Memoirist Kelly Holst to Be Ozark Poets and Writers' Featured Writer

Memoirist Kelly Holst to Be Ozark Poets and Writers' Featured Writer
Courtesy Photo Steve and Kelly Holst

Courtesy Photo
Steve and Kelly Holst

Carol “Kelly” Holst is a letter writer. (For millennials out there in the audience, a “letter” is like an email, except it’s written on paper, and physically transported from here to there by a governmental agency known as the ” United States Postal Service.” Letters are often saved in things like shoe boxes and desk drawers.)

She always has been. Some stories, she thinks, need to be reduced to ink and paper to become meaningful. And lately, she’s turned her letter-writing skills to work on short memoirs about life living in Conconully, a small community in eastern Washington state. (A nod to the digital among us: see

Holst will be the featured writer at the June meeting of the Ozarks Poets and Writers Collective, 7 p.m., Tuesday, June 30, at Nightbird Books on Dickson Street in Fayetteville. The public is invited; there is no charge. Words and refreshments will be available for purchase at Nightbird.

Holst and her late husband came to Northwest Arkansas in the early 1980s, on the heels of their son Steve, a back-to-the-Earther who, as Holst puts it, had taken off for Arkansas from California with “a bus full of hippies.”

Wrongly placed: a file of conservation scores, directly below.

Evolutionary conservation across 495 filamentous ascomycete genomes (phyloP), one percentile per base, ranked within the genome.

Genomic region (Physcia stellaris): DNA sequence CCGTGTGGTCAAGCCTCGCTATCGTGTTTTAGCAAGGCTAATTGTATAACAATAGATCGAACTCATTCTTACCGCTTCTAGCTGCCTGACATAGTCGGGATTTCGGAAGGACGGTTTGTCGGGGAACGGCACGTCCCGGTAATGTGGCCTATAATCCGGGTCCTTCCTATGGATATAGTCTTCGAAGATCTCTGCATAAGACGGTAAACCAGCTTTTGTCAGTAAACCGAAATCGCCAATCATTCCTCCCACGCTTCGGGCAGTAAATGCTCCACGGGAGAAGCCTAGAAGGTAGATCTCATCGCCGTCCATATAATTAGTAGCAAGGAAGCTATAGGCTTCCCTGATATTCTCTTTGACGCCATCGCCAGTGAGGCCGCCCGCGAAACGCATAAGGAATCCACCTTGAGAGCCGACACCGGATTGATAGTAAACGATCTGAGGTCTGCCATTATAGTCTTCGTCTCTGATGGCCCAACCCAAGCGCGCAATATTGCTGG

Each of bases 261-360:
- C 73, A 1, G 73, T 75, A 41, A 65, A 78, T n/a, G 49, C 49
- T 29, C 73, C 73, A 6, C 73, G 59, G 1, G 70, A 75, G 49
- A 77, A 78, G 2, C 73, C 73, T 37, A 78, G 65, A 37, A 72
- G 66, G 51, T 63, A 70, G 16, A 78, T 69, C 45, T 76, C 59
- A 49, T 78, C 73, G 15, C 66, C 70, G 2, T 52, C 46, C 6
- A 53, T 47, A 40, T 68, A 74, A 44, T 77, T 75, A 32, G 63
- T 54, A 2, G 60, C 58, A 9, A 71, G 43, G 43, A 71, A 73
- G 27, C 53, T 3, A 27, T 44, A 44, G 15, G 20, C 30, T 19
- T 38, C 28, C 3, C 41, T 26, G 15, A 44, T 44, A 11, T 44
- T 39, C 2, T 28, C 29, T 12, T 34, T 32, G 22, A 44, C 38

No hippies themselves, nor back-to-the-Earthers, the elder Holsts still knew a good thing when they saw one in Northwest Arkansas, and they moved their small business to here, settled in and have been here ever since. But their roots are deep into the Pacific Northwest.

Kelly Holst’s grandparents, with her mother as a young girl, rode the railroad from Kansas to eastern Washington state in 1908. And her husband’s family took a similar route a few years earlier.

In fact, there is westward movement way back in the family tree, her great-grandmother having travelled by covered wagon from Ohio to Minnesota in the 19th century. Looked at that way, the return voyage from Washington state to Arkansas seems entirely fitting, even if in a different direction.

But Holst worries, with some justification, that today’s younger generations have no good conception about what life was like in places like Conconully, back when she was growing up in the ’30s. Times when her family lived without electricity or running water. When transportation was primitive by today’s standards, and when news traveled more slowly. Times, yes, when people wrote letters, and the recipients savored the reading and re-reading of them.

In particular, she has three of these stories to share with the OPWC audience, stories originally crafted for her grandchildren: about life in eastern Washington state, about a battle between her father and some neighbors religiously more conservative than he, and about her mother’s election to the local school board.

A fair guess would be that, in addition to these three stories, Holst will have some oral history to share with the audience, and vice versa.

Before and after her reading, there will be an open microphone where members of the community may share their prose or poetry with a friendly and encouraging audience. (Note, please, that the open mic is truly open, and not everything said into it is suitable for the children.) Please join us.

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